How should the Edmonton Oilers approach the 2020 NHL Entry Draft? While Oct. 6 is fast approaching, there is time for general manager Ken Holland to add some selections to his team’s limited supply between now and then. The Oilers were seemingly in an ideal spot for a playoff run which meant that picks were traded away at the deadline for roster players. The NHL’s ruling on the Milan Lucic for James Neal trade means that the Oilers have the option of surrendering a third-round pick in 2020 or 2021. We will assume that Calgary receives this year’s selection.
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The team still has their first-round pick, No. 14 overall, and should be able to find a usable player at that spot. The dilemma of addressing a need or taking the best player available will apply to a degree, but Holland also has the option of trading away that pick either for low-round selections or as a significant piece in a trade for a roster player. Would the franchise regret such a move? The problem with trading draft picks is that sometimes they turn into Zack Parise, and other times they’re Zack Stortini.
Oilers Have Fewer Picks Than Most
These are the Oiler’s picks as of this writing:
- First round – 14 overall
- Third round – 76 overall (Likely sent to the Calgary Flames)
- Fifth round – 138 overall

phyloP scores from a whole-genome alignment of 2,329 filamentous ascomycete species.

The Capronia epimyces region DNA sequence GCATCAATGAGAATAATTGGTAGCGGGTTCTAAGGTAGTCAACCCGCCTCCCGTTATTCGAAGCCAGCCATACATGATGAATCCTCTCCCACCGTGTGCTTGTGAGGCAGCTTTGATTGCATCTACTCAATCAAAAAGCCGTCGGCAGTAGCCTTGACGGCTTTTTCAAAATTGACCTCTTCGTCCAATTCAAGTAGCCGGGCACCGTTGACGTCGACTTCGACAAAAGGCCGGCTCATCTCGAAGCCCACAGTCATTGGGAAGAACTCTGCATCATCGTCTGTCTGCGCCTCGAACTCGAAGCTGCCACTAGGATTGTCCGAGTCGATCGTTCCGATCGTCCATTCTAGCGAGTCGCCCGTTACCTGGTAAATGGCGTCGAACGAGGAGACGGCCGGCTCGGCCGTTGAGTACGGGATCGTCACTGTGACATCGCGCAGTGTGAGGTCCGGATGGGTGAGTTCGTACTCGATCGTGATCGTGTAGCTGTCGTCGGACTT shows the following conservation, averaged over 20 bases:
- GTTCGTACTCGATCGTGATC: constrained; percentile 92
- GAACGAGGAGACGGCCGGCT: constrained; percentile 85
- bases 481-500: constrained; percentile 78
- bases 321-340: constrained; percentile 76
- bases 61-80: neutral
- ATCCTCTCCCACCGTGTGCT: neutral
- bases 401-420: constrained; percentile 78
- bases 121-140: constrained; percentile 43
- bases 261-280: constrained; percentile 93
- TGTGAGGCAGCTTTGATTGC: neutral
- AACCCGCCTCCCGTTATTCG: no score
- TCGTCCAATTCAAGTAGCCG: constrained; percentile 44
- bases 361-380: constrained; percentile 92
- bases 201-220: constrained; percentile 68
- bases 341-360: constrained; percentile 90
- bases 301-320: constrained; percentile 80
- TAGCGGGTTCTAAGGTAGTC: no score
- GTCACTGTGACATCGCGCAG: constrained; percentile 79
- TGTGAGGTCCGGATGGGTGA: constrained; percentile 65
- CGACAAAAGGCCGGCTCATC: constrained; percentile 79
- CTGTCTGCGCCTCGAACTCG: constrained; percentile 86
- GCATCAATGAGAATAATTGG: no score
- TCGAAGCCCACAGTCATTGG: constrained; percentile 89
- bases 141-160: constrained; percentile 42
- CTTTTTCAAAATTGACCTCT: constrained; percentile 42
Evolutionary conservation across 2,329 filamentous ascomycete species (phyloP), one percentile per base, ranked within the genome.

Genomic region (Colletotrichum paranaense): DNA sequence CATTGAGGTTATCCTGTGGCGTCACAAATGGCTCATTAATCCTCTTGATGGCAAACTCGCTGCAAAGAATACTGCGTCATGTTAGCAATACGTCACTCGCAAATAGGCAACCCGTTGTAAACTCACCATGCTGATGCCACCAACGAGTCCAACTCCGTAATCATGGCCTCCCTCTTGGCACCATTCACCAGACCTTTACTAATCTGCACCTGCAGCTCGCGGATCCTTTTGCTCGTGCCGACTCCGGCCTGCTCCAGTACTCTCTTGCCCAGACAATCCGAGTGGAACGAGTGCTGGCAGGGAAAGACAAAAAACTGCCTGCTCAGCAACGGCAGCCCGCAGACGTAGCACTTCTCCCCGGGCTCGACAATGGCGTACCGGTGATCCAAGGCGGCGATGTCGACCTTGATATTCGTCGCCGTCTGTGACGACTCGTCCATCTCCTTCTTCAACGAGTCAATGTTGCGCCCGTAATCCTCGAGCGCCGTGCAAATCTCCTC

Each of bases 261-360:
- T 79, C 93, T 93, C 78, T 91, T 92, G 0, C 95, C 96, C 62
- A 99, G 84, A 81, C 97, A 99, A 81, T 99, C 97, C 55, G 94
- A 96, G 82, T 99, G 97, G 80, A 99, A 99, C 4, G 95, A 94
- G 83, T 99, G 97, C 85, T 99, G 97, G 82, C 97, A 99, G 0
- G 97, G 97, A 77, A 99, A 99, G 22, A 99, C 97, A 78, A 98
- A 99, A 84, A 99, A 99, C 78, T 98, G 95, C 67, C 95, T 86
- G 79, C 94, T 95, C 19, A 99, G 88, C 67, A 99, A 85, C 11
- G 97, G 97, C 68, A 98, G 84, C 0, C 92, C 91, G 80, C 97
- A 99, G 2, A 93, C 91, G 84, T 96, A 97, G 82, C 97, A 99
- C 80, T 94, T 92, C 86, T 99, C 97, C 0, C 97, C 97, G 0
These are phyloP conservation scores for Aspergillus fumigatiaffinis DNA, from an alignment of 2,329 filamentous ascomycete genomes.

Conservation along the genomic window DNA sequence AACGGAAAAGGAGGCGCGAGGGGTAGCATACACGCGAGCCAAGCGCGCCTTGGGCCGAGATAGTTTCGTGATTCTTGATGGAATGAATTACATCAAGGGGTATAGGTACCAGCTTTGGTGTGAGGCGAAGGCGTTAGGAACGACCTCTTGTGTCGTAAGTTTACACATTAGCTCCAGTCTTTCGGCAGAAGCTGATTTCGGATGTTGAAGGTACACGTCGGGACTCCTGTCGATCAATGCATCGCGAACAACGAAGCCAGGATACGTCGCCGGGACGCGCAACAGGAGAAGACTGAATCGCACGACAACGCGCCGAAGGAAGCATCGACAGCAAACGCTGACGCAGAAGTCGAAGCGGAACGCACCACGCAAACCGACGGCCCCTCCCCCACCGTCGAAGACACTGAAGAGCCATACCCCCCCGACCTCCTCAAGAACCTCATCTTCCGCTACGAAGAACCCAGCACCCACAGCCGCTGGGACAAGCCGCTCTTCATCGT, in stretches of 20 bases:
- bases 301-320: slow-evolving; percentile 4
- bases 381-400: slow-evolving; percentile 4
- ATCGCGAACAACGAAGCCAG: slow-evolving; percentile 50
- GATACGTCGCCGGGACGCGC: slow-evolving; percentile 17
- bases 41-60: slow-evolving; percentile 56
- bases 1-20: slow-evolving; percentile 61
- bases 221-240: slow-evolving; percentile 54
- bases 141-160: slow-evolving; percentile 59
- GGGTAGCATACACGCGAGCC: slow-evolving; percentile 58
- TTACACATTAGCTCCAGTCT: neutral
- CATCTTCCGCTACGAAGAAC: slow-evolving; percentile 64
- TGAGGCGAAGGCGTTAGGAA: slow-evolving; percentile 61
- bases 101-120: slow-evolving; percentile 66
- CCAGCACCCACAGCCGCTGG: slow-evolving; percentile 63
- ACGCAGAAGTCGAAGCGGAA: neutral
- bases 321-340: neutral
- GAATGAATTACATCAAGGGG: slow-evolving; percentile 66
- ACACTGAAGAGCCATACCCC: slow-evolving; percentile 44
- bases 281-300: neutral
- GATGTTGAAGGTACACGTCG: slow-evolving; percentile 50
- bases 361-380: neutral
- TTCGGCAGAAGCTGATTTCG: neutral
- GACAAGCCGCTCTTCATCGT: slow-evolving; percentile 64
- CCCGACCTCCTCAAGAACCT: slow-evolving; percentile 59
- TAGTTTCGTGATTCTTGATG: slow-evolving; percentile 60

- Sixth round – 169 overall
- Seventh round – 200 overall
That’s a hefty gap between selections if pick No. 76 is sent to the Flames. While the 14th-overall pick has a relatively high chance of becoming an NHL regular, picks in Rounds 5 through 7 are basically a shot in the dark. For every first-round player that finds success, only one in seven later-round picks will make it to the show. More concerning for this year’s Draft, the missing picks in Rounds 2, 3, and 4 have significantly better odds of success. The moves Holland made this season for roster players had a cost, and how steep the cost will become apparent in future years.
Related: 2020 NHL Draft Guide – Updated
The truth is that Holland had the right idea at last season’s trade deadline. Any player drafted in 2020 will likely only have an impact in two years minimum and the Oilers need to be better now. Looking at the team’s last four first-round picks, only Kailer Yamamoto was on the roster in 2019-20. Evan Bouchard and Philip Broberg are still developing, though both of their arcs look promising, and the team’s rocky relationship with Jesse Puljujärvi, while recently showing signs of improvement, meant he played across the ocean last season.
The Most Important Decision is in Round 1
Holland should feel out potential trading partners for all the team’s available picks but assuming he goes ahead with their selection at 14, he has some interesting options. The Oilers have a logjam on defence, and should look at getting a player who can either put the puck in the net, or prevent pucks from reaching their net. There is one goaltending prospect ranked near where the Oilers are slotted, Yaroslav Askarov of SKA-Neva St. Petersburg, and although the team took a goalie last year, it might make sense to double up.